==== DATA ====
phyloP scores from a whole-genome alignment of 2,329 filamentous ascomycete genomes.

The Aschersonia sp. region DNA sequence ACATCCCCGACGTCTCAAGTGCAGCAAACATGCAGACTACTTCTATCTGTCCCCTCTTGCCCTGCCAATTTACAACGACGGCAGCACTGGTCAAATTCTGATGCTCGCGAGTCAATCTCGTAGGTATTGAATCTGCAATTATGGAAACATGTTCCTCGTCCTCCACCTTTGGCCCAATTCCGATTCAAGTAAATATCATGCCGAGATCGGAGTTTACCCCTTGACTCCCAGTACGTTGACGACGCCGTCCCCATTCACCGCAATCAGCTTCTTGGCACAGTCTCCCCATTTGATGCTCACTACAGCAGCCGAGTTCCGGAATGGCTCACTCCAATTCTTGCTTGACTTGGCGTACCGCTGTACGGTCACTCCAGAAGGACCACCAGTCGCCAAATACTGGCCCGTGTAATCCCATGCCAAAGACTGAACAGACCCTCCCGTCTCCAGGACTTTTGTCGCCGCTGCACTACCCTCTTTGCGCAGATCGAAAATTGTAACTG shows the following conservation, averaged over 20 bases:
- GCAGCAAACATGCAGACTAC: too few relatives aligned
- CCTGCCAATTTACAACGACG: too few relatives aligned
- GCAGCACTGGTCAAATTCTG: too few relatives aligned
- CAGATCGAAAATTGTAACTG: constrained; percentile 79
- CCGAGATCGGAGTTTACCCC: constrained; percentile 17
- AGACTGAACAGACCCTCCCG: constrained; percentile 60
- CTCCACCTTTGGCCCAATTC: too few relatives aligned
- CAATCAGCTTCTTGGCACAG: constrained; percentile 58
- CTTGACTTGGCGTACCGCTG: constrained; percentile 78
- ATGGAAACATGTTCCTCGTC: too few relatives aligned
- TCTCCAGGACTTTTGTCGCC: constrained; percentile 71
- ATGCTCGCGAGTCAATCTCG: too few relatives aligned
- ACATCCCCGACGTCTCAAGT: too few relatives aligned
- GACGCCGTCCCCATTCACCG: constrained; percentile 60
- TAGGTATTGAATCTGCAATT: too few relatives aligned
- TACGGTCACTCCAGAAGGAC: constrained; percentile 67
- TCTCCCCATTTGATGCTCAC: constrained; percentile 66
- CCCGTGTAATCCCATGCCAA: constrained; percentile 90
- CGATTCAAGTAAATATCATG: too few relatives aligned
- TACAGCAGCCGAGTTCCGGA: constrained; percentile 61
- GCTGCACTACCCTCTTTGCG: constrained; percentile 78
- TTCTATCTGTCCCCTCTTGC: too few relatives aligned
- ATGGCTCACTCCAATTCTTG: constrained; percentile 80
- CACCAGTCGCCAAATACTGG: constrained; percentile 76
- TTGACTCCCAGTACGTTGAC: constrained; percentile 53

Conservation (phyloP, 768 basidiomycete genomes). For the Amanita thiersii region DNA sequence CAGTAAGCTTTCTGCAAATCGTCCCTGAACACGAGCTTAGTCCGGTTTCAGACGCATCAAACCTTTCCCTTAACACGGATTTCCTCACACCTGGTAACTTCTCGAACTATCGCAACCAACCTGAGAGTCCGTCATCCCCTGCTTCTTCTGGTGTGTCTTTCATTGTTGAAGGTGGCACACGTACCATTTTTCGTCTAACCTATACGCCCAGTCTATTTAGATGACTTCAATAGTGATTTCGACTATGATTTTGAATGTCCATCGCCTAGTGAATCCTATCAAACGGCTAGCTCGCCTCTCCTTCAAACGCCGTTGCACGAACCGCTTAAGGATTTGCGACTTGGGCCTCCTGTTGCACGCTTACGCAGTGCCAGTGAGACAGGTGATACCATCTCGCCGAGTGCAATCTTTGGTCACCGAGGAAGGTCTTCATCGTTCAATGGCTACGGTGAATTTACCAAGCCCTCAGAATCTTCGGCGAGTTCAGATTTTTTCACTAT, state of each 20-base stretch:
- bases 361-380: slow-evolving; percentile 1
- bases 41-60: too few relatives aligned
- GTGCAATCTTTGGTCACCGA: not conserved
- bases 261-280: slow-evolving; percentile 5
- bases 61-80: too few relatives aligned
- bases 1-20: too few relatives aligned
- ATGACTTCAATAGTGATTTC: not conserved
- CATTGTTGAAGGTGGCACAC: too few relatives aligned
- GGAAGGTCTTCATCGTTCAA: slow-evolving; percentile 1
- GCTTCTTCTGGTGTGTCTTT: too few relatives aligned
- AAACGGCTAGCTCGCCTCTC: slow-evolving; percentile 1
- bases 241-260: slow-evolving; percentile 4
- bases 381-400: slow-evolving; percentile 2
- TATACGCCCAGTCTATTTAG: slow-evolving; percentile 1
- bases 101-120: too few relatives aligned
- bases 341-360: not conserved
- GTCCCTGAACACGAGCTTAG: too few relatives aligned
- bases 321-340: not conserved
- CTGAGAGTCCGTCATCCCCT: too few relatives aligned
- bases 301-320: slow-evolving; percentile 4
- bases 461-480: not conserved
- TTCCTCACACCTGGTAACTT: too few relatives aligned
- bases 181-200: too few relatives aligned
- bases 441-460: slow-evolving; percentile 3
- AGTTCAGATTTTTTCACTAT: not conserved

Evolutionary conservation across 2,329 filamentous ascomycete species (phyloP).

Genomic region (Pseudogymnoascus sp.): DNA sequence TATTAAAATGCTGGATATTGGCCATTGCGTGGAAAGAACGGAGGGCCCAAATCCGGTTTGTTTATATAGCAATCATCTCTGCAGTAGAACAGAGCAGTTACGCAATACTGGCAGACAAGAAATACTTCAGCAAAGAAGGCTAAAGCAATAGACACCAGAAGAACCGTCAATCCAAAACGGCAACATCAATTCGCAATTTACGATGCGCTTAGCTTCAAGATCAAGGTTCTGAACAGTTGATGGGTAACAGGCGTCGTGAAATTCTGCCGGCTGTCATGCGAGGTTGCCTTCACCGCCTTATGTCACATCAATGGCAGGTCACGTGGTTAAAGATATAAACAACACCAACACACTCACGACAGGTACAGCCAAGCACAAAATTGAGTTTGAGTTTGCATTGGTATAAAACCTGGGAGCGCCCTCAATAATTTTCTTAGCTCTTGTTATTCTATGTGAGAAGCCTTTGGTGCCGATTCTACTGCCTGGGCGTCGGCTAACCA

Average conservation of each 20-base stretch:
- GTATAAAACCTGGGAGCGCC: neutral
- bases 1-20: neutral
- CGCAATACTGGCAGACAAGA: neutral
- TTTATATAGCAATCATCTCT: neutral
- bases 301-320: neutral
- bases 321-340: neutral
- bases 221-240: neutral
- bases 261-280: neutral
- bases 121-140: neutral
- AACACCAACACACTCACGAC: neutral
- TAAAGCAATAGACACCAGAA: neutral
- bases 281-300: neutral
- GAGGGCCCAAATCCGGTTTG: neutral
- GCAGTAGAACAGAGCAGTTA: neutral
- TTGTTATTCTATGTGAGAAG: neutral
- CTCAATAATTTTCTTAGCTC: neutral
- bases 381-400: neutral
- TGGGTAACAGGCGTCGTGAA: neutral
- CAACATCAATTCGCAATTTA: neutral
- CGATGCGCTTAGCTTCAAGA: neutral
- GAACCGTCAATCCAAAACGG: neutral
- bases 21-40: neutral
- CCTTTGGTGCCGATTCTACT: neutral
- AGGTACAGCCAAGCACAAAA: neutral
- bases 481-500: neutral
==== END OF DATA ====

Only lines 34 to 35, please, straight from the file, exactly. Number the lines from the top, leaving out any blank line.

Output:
- bases 1-20: too few relatives aligned
- ATGACTTCAATAGTGATTTC: not conserved